The Rolling Stone's Matt Taibbi is on a roll today. First, he writes a terrific piece about Occupy Wall Street in which he says,
...my initial impression was that it would not be taken very seriously by the Citibanks and Goldman Sachs of the world. You could put 50,000 angry protesters on Wall Street, 100,000 even, and Lloyd Blankfein is probably not going to break a sweat. He knows he's not going to wake up tomorrow and see Cornel West or Richard Trumka running the Federal Reserve. He knows modern finance is a giant mechanical parasite that only an expert surgeon can remove. Yell and scream all you want, but he and his fellow financial Frankensteins are the only ones who know how to turn the machine off.
That's what I was thinking during the first few weeks of the protests. But I'm beginning to see another angle. Occupy Wall Street was always about something much bigger than a movement against big banks and modern finance. It's about providing a forum for people to show how tired they are not just of Wall Street, but everything.Read the whole thing here. But also be sure to read Taibbi's story about the judge who finally stood up to Wall Street. Citibank had been caught ripping off its investors for a third time, and stood to get a slap on the wrist from the Securities and Exchange Commission. Federal Judge Jed Rakoff rejected the SEC's proposed settlement. Here's the analogy Taibbi uses to describe what happened:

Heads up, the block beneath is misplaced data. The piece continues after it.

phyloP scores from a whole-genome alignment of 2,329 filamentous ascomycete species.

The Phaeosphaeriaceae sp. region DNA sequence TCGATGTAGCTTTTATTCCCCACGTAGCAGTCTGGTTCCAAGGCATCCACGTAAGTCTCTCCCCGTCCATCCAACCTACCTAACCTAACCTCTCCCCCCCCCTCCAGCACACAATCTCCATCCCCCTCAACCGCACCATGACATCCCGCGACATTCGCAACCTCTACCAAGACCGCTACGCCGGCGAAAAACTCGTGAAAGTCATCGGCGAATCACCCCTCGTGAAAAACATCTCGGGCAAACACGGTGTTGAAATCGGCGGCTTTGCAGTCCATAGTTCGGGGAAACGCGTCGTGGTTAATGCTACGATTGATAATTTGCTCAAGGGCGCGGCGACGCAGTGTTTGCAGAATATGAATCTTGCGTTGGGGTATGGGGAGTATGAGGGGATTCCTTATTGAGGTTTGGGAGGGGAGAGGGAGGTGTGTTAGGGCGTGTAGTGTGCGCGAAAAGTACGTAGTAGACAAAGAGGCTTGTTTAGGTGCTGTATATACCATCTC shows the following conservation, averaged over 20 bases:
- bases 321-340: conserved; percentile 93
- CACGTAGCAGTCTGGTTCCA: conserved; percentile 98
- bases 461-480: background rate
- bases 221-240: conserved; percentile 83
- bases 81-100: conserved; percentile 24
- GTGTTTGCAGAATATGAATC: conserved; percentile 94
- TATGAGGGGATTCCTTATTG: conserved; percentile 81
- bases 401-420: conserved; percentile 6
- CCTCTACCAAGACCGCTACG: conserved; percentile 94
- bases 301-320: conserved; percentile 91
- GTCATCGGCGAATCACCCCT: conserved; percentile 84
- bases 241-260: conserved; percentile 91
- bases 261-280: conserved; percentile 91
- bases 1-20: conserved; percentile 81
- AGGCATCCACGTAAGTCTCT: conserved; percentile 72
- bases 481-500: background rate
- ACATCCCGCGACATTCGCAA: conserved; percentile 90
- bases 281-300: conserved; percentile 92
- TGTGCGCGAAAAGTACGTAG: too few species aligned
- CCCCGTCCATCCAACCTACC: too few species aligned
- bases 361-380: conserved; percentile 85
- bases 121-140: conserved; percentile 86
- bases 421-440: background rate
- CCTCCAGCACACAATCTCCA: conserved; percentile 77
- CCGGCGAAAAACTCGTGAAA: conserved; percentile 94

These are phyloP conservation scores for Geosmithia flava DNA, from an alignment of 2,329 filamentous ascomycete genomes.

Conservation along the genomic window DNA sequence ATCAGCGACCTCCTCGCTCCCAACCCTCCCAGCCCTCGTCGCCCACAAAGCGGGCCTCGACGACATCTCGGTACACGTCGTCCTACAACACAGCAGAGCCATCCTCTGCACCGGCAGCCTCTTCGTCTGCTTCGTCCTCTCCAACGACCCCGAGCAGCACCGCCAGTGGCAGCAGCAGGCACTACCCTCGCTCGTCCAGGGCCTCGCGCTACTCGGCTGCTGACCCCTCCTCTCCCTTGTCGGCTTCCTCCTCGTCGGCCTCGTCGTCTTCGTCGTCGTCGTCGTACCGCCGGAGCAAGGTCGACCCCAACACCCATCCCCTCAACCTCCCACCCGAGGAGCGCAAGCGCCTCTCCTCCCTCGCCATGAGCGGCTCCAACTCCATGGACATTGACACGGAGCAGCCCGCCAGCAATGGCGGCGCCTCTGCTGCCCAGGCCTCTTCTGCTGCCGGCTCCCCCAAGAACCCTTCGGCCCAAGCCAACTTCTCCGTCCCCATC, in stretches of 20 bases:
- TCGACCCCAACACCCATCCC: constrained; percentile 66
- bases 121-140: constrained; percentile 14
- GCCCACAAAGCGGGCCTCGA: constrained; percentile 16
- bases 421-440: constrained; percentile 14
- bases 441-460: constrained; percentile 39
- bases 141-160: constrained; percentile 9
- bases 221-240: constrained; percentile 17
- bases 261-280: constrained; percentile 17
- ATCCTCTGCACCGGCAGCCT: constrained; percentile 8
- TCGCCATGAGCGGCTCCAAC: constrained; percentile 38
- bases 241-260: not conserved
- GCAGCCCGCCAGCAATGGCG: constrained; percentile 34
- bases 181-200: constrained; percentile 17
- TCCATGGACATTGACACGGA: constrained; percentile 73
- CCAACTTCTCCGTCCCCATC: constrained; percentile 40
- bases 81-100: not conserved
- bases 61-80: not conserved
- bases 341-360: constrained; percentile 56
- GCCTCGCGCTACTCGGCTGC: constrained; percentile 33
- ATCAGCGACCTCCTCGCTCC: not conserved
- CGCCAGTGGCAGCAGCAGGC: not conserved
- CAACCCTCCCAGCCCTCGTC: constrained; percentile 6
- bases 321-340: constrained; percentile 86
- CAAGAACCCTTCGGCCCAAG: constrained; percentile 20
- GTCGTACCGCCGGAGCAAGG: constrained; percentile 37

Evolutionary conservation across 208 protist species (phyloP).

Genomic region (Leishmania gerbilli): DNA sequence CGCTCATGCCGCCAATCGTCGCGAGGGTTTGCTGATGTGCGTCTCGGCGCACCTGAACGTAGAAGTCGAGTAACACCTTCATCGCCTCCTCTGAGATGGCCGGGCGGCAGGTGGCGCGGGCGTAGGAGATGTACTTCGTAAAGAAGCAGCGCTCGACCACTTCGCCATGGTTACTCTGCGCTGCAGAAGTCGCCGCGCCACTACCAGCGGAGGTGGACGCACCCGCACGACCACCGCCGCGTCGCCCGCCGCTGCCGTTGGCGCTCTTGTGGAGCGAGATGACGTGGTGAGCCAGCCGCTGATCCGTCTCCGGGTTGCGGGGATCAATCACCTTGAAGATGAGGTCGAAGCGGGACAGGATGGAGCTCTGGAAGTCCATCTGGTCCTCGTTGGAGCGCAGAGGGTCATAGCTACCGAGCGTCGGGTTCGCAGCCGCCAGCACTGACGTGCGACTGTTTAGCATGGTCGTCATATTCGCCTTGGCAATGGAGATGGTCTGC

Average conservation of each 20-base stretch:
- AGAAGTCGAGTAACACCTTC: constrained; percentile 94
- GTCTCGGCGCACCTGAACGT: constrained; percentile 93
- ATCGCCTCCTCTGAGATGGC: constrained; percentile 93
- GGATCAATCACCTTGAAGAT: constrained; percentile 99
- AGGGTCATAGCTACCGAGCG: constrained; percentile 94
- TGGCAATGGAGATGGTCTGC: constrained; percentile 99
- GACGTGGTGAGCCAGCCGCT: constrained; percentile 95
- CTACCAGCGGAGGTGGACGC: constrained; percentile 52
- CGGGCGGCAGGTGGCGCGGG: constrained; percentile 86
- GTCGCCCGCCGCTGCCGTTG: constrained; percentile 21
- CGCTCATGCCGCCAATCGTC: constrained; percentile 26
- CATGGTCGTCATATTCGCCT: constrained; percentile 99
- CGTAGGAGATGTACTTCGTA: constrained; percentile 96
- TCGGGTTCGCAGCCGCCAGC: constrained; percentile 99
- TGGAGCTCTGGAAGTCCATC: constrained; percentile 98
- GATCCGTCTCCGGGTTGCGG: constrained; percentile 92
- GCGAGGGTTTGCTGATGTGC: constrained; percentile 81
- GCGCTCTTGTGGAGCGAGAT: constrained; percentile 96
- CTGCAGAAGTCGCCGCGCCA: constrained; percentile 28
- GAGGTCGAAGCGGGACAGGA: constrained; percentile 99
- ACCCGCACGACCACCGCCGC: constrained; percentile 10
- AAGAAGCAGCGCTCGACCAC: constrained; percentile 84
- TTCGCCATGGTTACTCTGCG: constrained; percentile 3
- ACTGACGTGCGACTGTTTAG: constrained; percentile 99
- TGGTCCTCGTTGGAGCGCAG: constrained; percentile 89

Imagine a car thief who, when caught driving a stolen Lexus, tells the police he simply stepped into the wrong car and drove off by mistake. Now imagine he tells the same story when, two years later, he’s caught screaming over the GW bridge in a stolen Mercedes.
Then, two years after that, he’s caught on the Cross-Bronx Expressway blasting the stereo in a boosted 7-series BMW. Cops ask him for an explanation. “I must have gotten in the wrong car by mistake,” he says, shrugging. And the cops buy the story and send him home without a charge.
That’s roughly what we’re dealing with with this SEC action. To extend the metaphor just a little further – let’s say that BMW wasn’t even the only car he accidentally drove away that day, but the cops didn’t bother with the others.In a broad sense, Citigroup did what Goldman Sachs tried to do to YRC before Jim Hoffa exposed the misdeed. Both Citigroup and Goldman Sachs were promoting investments that would fail and trying to profit from those failures. (That is not the way to create jobs, by the way.) In the Citigroup case, Rakoff dumped all over the SEC. Writes Taibbi,
Judge Rakoff balked at the settlement and particularly balked at the SEC’s decision to allow Citi off without any admission of wrongdoing. He also mocked the SEC’s decision to describe the crime as “negligence” instead of intentional fraud, taking the entirely rational position that there’s no way a bank making $160 million ripping off its customers can conceivably be described as an accident.Read the whole thing here.